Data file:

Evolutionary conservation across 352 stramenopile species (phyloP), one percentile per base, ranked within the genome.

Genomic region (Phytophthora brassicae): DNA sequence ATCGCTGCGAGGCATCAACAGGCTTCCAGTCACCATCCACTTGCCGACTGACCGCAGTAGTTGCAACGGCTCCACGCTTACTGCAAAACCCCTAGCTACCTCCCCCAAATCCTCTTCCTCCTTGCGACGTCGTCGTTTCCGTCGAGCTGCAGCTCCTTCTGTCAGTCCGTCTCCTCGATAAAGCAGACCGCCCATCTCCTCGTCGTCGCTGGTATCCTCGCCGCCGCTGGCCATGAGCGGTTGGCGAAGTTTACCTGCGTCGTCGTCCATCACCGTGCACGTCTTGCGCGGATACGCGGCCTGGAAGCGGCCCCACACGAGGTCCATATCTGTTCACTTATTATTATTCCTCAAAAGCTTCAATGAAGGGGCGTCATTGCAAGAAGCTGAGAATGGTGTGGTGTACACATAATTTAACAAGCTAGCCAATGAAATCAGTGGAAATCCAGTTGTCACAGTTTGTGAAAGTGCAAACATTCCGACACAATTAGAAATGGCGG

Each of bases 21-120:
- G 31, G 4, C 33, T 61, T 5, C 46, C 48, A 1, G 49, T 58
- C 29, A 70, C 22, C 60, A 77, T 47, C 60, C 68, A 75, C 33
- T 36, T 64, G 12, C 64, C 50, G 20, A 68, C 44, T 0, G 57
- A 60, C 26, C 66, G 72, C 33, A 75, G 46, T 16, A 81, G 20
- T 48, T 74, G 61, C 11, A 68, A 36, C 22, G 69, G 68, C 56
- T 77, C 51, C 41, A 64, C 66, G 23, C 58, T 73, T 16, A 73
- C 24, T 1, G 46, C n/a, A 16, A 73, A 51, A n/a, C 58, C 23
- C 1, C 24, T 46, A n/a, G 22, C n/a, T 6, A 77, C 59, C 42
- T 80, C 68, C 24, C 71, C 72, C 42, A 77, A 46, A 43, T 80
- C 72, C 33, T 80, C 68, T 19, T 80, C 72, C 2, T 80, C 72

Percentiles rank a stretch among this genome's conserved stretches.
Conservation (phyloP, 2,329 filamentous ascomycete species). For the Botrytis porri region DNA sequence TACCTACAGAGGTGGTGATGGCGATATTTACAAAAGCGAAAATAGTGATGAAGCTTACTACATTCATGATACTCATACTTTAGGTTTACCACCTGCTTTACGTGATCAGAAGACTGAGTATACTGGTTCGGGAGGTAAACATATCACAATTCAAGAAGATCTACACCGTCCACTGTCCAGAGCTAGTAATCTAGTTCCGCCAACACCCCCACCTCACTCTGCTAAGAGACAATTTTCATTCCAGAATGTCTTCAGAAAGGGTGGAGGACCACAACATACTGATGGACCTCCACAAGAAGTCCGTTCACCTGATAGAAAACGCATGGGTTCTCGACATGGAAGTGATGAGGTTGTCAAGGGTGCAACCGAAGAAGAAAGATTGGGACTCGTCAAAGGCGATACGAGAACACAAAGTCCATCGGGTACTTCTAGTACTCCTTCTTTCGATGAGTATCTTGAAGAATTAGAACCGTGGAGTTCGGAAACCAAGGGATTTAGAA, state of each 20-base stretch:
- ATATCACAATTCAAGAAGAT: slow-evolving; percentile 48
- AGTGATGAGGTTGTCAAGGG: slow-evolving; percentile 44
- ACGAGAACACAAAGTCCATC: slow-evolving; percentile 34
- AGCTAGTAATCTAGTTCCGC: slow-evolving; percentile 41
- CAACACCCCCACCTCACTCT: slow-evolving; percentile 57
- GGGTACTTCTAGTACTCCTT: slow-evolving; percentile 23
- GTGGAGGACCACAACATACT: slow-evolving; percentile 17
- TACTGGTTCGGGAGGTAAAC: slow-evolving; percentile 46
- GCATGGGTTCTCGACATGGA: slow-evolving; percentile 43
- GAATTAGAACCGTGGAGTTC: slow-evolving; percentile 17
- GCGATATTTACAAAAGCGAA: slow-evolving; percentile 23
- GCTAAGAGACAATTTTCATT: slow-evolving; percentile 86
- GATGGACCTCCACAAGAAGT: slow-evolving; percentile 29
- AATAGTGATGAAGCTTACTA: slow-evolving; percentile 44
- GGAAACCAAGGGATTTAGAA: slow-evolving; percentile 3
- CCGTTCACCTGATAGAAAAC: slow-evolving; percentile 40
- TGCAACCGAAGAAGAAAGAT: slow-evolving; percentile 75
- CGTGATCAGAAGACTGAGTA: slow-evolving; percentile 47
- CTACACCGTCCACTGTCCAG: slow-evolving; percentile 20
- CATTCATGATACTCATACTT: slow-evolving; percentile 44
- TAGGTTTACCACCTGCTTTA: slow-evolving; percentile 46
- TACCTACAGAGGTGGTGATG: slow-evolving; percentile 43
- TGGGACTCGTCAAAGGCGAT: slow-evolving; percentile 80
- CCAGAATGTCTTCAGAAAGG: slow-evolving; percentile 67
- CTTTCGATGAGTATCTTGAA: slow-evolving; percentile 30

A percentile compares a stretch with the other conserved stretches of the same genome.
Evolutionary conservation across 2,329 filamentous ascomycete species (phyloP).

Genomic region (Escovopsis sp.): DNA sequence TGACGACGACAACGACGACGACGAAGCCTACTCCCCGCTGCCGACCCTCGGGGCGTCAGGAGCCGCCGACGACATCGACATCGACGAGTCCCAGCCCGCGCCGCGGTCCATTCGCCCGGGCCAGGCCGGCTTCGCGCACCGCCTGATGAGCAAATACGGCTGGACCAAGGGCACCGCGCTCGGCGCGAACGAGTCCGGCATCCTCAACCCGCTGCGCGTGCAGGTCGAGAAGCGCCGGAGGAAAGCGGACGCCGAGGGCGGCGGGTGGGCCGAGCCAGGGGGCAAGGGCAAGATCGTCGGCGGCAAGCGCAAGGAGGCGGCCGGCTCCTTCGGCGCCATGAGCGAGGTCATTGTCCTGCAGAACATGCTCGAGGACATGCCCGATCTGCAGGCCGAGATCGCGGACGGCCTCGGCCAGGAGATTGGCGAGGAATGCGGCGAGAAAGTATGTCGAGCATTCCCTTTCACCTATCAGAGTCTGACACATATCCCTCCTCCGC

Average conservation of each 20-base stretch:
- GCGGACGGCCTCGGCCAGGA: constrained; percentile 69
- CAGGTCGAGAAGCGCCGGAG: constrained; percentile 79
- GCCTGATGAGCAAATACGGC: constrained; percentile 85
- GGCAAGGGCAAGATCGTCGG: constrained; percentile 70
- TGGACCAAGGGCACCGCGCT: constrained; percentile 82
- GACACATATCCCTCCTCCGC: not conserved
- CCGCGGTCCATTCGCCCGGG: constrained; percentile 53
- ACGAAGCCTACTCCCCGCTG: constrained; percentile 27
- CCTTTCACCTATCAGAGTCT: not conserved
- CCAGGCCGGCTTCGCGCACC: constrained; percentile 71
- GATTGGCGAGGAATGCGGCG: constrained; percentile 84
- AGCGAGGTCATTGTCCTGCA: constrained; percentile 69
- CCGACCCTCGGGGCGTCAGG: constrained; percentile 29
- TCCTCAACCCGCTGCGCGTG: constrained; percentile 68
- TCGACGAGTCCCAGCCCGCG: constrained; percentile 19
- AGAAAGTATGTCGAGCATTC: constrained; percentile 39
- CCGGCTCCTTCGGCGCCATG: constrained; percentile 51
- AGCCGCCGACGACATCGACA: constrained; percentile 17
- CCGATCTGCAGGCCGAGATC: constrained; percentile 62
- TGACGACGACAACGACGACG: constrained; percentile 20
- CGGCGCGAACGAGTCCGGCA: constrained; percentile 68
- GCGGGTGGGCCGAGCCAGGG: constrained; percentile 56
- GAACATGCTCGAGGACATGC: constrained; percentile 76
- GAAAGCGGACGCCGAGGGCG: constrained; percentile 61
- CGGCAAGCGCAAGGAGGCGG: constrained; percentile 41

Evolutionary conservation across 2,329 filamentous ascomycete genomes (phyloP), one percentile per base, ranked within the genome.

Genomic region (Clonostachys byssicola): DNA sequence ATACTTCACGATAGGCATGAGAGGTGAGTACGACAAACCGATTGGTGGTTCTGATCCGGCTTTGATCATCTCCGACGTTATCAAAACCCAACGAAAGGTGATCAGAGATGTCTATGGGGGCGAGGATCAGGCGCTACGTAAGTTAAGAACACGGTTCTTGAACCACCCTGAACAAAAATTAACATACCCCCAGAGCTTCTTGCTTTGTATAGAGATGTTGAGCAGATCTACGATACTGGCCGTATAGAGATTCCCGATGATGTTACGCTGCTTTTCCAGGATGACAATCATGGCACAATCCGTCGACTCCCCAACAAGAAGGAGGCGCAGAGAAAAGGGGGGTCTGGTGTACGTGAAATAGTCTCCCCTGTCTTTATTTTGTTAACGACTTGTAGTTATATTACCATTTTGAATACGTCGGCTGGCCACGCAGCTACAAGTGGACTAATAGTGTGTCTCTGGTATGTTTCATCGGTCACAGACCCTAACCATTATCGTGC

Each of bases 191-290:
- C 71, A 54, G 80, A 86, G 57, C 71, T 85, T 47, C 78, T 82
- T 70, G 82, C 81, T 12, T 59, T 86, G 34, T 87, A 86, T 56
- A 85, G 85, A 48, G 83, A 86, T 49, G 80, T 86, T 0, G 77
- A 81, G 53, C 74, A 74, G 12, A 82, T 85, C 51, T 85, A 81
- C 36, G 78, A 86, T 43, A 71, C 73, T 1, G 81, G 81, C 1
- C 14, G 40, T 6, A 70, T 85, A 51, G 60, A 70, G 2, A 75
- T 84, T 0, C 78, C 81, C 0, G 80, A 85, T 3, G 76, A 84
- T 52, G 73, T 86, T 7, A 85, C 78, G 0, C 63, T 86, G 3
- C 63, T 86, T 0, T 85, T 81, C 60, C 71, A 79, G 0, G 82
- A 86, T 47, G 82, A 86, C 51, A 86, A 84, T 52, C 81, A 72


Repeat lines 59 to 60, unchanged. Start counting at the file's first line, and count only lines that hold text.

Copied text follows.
- TCGACGAGTCCCAGCCCGCG: constrained; percentile 19
- AGAAAGTATGTCGAGCATTC: constrained; percentile 39